Sunday, October 17, 2010

Warbler Guy, did Kirtland’s Warbler nest in Wisconsin again this past breeding season?

Wisconsin Kirtland's Warbler Nesting Update

Yes, Avery (in Chicago), the federally endangered Kirtland’s Warbler observations totaled a minimum of 24 male and 13 female individuals in the state. Among 16 nest sites monitored, three to five were successful, appearing to fledge an estimated 12 to 18 newborns.

Monitoring of nests or sightings of Kirtland’s Warbler (above photo) occurred in several Wisconsin counties — Adams, Marinette, Bayfield, Douglas, and Washburn. In Adams County, 20 male and 11 female Kirtland’s were documented. In turn, estimates of fledglings from these totals in 2010 ranged from 12 to 18 among three to five nests.

In Marinette County, a volunteer monitor found a single Kirtland’s at the same site where he documented nesting in 2009. Another single Kirtland’s male was also reported at another site in the county where birds were found in 2008 and 2009, and three males were documented at a third site.

In Bayfield County, a single Kirtland’s male was discovered on Bayfield County Forest land in early June and a follow-up visit yielded a second male plus a female.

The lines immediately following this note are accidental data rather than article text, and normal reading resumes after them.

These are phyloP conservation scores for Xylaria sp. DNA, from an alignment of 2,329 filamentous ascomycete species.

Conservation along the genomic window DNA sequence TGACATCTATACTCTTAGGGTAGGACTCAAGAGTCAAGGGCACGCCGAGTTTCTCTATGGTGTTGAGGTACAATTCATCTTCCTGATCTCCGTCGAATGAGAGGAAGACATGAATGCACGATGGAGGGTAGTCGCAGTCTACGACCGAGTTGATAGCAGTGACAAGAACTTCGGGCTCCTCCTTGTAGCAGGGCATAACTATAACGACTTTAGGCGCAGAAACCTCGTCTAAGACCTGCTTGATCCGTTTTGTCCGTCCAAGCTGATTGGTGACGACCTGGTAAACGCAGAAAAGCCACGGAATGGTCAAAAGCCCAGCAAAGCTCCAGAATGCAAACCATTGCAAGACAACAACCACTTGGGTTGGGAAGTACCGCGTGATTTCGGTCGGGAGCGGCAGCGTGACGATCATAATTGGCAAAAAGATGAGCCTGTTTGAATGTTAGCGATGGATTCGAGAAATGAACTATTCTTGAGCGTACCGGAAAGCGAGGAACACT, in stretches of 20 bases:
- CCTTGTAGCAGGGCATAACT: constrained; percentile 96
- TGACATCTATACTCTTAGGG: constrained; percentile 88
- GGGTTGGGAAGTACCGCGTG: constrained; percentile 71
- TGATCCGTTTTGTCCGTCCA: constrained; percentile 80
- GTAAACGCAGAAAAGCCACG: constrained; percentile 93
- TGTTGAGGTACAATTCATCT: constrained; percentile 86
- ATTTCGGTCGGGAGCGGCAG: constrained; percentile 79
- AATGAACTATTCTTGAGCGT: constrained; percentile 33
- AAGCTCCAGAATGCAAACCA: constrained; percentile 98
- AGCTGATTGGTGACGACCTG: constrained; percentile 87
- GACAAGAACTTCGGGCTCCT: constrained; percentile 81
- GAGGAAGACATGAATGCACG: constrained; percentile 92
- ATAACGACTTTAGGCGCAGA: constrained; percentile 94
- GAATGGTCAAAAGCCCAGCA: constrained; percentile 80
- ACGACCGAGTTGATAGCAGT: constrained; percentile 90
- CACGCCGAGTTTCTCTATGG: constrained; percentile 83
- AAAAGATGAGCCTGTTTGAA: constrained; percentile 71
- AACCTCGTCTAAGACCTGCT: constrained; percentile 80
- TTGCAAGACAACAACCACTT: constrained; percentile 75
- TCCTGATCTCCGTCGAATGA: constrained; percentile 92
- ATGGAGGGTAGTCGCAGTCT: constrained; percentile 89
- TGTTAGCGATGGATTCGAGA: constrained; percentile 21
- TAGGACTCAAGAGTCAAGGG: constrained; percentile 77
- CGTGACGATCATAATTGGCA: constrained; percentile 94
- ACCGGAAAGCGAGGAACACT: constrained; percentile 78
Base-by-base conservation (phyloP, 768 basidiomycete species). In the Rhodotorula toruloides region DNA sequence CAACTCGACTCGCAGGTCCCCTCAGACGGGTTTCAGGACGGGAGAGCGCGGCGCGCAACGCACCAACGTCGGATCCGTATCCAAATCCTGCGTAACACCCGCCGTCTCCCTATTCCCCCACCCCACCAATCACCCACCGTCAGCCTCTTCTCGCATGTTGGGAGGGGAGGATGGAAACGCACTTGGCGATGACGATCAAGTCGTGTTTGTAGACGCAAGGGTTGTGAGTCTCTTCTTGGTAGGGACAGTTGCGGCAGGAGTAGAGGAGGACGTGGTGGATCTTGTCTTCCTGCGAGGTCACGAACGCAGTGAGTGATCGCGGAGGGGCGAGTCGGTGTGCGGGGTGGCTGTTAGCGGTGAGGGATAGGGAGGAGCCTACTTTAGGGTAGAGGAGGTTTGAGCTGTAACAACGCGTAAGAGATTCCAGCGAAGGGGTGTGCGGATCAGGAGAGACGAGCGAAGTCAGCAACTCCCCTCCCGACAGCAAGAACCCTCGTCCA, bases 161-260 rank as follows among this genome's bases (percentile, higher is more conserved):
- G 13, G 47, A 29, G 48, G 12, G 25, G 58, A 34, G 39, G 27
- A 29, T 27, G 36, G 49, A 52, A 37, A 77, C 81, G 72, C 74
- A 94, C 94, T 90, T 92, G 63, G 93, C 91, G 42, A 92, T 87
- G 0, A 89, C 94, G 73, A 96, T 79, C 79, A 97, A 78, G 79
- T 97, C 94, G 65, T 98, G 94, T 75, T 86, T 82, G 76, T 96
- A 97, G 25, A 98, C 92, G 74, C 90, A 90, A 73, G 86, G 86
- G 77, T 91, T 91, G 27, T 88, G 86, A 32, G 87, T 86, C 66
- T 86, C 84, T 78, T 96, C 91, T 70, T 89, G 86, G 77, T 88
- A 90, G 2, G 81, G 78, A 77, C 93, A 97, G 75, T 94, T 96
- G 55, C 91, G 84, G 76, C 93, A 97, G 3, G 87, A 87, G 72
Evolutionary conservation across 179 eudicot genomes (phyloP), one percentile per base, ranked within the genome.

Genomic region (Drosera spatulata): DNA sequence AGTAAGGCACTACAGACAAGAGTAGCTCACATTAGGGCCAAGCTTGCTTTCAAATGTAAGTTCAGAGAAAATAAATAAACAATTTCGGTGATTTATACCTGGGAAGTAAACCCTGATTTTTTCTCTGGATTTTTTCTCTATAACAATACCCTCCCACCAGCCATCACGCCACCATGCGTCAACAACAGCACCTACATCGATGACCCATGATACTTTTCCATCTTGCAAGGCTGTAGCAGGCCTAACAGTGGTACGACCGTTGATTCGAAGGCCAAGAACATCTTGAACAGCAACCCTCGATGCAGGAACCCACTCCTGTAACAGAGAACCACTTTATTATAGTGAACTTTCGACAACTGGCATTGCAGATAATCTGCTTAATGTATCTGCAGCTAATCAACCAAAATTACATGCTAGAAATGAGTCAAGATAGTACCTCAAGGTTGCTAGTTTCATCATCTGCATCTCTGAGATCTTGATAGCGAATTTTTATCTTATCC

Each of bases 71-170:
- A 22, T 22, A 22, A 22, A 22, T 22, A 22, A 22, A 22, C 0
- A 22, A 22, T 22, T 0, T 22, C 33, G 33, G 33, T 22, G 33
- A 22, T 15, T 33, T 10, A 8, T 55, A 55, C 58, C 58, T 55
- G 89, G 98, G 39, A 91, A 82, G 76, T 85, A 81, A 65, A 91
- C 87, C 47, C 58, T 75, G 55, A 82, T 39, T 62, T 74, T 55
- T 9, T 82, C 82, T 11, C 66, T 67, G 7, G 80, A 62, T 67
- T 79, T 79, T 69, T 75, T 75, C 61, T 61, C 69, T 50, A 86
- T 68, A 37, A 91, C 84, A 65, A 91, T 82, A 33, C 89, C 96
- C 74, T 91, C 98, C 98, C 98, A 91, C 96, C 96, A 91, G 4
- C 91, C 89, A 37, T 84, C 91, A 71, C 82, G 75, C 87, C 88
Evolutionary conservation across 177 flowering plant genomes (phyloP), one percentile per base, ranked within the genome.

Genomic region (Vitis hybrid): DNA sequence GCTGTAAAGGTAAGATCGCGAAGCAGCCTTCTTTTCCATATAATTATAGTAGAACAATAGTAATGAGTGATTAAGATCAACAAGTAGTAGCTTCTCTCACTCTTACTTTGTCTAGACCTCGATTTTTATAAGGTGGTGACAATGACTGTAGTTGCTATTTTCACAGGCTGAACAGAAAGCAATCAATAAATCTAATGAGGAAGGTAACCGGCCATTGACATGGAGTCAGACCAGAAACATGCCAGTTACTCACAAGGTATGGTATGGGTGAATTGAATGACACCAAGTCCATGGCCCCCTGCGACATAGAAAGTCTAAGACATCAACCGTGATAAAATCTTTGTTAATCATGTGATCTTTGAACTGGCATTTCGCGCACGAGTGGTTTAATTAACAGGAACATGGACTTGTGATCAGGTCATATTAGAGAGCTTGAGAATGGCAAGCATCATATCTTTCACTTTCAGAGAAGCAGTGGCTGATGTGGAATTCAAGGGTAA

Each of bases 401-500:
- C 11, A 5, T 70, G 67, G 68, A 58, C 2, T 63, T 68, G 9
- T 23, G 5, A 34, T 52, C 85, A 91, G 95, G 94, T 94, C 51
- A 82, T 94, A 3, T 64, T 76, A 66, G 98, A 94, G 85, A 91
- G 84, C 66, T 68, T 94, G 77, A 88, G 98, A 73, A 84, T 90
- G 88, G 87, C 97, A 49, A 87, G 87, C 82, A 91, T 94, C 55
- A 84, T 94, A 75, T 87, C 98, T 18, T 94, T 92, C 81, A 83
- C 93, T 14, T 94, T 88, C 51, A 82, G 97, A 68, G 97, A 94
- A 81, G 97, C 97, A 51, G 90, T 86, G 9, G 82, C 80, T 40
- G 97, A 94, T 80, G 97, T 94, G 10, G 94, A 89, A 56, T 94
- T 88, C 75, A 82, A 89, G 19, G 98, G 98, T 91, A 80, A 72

In Douglas County, a single Kirtland’s was seen on the same date as the aforementioned Kirtland’s observed in Bayfield County. However, a follow-up visit by researchers failed to detect any presence of Kirtland’s so nesting could not be confirmed for 2010 here.

In Washburn County, a male Kirtland’s was observed, but a nest could not be found.

Interestingly, all 10 banded male Kirtland’s present in Adams County in 2009 returned in 2010, including one individual that had been originally banded in the Bahamas.

This year’s breeding results confirm that Kirtland’s Warbler has nested for four consecutive breeding seasons in Wisconsin. This sequence in unprecedented in the monitoring of this species that previous to 2007 was thought to primarily to exclusively nest only in 10 or so north-central Michigan counties. Given the now-annual breeding of Kirtland’s in Wisconsin, it’s safe to suggest the species now regularly nests in both states.